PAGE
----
Where did this idea of "eat the flesh of the Son of man" come from? Why would Jesus use such an expression anyway? Is there a way to look at this expression and make sense of it? Yes, there is!
The first place this idea was used is in Exodus chapter 12. The setting was the first passover when each household of Israel took a lamb, kept it for four days, sacrificed it to put the blood upon the doorposts and lintel, roasted the lamb whole and the entire household ate that sacrificial lamb. Here we recall John the Baptist's words in John 1:29, "The next day John sees Jesus coming to him, and says, Behold the Lamb of God, who takes away the sin of the world." That first passover lamb pointed toward the ultimate passover Lamb. The first lamb was to be completely eaten (with inedible parts burned afterwards) so that the eaters took into themselves the lamb. "Eat not of it raw, nor sodden at all with water, but roast with fire; his head with his legs, and with the purtenance thereof. And ye shall let nothing of it remain until the morning; and that which remaineth of it until the morning ye shall burn with fire." (Exo 12:9-10)
It was to be a physically performed ceremony, repeated throughout their generations, to engage their thinking and point to Jesus as that promised Savior. The priests in the Tabernacle (and later, the Temple) services also ate of the sacrifices pointing to the same idea of "eating" or taking into themselves the purpose for and benefit of that sacrifice. Those priests even laid their hands upon the heads of those often repeated sacrifices implying that the animal(s) stood in their place. What occurred to the animal was what should have happened to themselvesdeath for their sin(s). To bring together the first passover with His imminent sacrifice as the "Lamb of God," Jesus used the expression of "eating" which should have been very familiar to all of them who listened to God's words with their heart and head.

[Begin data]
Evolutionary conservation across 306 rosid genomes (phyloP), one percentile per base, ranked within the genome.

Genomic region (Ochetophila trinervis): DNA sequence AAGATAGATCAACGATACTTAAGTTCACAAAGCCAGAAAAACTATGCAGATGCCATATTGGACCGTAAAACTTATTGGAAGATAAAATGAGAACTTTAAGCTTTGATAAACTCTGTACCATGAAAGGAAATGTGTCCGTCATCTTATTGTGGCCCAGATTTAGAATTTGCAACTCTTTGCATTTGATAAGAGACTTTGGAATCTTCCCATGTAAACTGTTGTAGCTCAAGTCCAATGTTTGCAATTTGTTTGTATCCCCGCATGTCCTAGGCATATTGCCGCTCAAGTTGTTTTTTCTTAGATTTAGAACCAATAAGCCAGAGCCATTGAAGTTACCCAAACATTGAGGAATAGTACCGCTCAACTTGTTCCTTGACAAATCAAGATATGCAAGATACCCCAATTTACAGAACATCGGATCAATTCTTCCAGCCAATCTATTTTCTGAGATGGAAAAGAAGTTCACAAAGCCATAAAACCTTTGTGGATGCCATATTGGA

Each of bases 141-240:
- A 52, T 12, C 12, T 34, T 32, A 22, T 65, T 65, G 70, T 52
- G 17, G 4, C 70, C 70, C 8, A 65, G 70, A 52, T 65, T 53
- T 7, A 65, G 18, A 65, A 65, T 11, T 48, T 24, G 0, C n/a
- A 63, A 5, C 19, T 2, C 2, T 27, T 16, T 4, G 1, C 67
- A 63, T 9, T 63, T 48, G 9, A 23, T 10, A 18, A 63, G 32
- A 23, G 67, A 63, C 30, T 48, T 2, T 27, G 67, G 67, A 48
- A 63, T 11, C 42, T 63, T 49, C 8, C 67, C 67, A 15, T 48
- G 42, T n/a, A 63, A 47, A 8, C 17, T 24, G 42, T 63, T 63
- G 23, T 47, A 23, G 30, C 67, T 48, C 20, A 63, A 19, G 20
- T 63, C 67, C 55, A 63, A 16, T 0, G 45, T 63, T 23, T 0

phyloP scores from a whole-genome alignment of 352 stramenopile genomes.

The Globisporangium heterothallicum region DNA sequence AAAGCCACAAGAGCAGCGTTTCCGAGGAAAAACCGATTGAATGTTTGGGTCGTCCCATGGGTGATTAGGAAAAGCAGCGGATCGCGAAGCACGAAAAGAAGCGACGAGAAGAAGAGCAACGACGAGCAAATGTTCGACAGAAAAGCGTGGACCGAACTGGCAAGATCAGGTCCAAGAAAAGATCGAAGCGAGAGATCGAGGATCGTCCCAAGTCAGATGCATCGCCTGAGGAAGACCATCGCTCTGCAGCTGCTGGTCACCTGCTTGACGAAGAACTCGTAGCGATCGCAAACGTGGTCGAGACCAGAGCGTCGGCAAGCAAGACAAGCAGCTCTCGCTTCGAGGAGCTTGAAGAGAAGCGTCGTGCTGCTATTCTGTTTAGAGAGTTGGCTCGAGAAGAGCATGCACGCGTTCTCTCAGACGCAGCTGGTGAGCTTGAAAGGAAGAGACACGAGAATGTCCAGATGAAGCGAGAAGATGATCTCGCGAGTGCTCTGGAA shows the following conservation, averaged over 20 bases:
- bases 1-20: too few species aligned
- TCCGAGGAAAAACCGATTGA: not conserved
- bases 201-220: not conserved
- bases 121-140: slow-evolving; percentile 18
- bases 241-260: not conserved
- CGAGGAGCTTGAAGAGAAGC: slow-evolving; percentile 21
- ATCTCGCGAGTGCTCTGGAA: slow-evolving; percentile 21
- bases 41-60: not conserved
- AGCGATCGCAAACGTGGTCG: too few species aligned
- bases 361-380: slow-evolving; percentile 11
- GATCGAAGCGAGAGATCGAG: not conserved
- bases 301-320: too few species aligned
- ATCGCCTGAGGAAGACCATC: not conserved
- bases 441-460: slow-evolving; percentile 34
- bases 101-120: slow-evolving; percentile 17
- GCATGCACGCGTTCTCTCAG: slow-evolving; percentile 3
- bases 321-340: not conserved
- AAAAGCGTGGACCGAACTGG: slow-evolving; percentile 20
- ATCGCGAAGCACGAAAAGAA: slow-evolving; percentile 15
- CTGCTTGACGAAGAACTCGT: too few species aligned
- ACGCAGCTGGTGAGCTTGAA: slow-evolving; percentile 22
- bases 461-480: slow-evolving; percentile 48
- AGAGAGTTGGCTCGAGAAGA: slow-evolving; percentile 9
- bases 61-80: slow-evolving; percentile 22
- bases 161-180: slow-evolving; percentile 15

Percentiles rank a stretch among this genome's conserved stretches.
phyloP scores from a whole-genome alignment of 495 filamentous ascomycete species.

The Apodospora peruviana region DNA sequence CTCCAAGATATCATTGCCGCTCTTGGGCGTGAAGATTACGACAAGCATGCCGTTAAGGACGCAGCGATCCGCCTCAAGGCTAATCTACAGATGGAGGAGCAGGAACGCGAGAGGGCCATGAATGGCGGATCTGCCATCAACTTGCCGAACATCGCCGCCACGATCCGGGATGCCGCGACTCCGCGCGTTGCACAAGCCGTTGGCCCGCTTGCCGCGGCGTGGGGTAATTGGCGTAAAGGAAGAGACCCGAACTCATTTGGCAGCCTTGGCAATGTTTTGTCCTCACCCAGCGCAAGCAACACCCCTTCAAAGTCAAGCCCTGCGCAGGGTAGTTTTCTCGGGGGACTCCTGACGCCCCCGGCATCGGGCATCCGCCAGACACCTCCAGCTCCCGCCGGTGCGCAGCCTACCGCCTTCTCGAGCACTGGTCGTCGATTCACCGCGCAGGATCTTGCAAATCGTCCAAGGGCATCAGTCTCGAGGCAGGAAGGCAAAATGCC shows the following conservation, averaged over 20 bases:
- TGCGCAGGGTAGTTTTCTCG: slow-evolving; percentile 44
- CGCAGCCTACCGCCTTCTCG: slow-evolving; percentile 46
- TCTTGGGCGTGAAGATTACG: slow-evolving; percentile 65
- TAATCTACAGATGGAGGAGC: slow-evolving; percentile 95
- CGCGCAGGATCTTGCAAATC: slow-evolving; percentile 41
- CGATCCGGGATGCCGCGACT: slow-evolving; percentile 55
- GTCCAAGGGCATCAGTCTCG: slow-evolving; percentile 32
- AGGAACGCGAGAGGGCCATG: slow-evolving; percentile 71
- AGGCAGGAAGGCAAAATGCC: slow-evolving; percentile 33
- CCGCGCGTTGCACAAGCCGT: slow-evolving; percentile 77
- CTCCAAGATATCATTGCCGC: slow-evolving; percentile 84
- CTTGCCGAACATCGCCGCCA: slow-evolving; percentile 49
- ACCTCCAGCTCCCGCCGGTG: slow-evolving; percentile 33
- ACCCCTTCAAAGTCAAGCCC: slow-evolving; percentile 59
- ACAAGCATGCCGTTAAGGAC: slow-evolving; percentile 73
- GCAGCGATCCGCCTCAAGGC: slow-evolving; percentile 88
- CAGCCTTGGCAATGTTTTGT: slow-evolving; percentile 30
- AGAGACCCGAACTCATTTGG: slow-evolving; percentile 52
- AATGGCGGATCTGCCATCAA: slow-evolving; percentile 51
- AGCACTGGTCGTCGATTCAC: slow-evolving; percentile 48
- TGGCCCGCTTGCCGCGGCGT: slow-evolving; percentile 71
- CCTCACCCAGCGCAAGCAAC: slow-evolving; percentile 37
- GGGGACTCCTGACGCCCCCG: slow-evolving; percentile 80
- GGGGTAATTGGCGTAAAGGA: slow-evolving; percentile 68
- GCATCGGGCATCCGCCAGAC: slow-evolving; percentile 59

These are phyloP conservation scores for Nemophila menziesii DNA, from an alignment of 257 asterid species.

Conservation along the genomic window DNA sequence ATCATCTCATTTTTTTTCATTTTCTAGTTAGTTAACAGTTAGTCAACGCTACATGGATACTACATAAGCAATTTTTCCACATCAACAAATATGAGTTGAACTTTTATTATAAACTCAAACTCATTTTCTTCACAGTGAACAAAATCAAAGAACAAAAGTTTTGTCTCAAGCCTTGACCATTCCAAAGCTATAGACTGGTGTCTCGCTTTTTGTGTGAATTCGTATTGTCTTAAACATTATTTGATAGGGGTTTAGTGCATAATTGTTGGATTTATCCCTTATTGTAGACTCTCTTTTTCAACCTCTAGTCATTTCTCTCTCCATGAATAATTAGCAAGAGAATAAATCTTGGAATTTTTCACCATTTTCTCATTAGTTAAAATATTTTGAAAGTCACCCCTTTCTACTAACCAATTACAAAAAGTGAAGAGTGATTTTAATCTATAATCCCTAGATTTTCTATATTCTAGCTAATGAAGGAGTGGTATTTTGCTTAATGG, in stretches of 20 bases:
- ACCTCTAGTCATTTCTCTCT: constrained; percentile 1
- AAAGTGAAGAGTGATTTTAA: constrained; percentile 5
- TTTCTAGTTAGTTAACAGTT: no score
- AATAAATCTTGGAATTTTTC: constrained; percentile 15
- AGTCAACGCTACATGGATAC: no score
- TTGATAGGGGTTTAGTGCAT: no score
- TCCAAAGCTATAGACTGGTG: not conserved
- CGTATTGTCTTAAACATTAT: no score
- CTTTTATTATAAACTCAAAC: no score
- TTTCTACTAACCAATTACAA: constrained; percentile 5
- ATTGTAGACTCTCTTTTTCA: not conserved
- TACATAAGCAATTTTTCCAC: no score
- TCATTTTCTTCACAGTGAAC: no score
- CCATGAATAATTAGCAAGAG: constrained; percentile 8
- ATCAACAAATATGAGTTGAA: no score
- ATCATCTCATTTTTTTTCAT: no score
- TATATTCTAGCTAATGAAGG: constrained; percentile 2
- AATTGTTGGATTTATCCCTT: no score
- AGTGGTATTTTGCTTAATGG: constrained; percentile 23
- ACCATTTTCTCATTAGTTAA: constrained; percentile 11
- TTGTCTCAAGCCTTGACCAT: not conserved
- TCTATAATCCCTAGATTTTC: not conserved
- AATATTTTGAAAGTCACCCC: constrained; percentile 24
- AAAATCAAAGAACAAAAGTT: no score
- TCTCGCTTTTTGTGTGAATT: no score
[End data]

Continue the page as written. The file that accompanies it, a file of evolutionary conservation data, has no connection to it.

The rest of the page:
Jesus spoke of part of His purpose for coming to earth when he said, "For I have given unto them the words which thou gavest me; and they have received them, and have known surely that I came out from thee, and they have believed that thou didst send me." (John 17:8) To fulfill this Matthew tells us, "And Jesus went about all the cities and villages, teaching in their synagogues, and preaching the gospel of the kingdom, and healing every sickness and every disease among the people." (Matt 9:35) Luke agreed saying, "And he went through the cities and villages, teaching, and journeying toward Jerusalem." (Luke 13:22) This showed that the "words" or "teachings" of Jesus was the substance of his statements, "he that eateth me, even he shall live by me" (John 6:57b) and "It is the spirit that quickeneth; the flesh profiteth nothing: the words that I speak unto you, they are spirit, and they are life." (John 6:63). This was validated by the chief priests in Luke 23:5, "And they were the more fierce, saying, He stirreth up the people, teaching throughout all Jewry, beginning from Galilee to this place." The scribes, Pharisees, Sadducees, chief priests and others were not upset about the physical body of Jesus but about the import and implications of his words and deeds.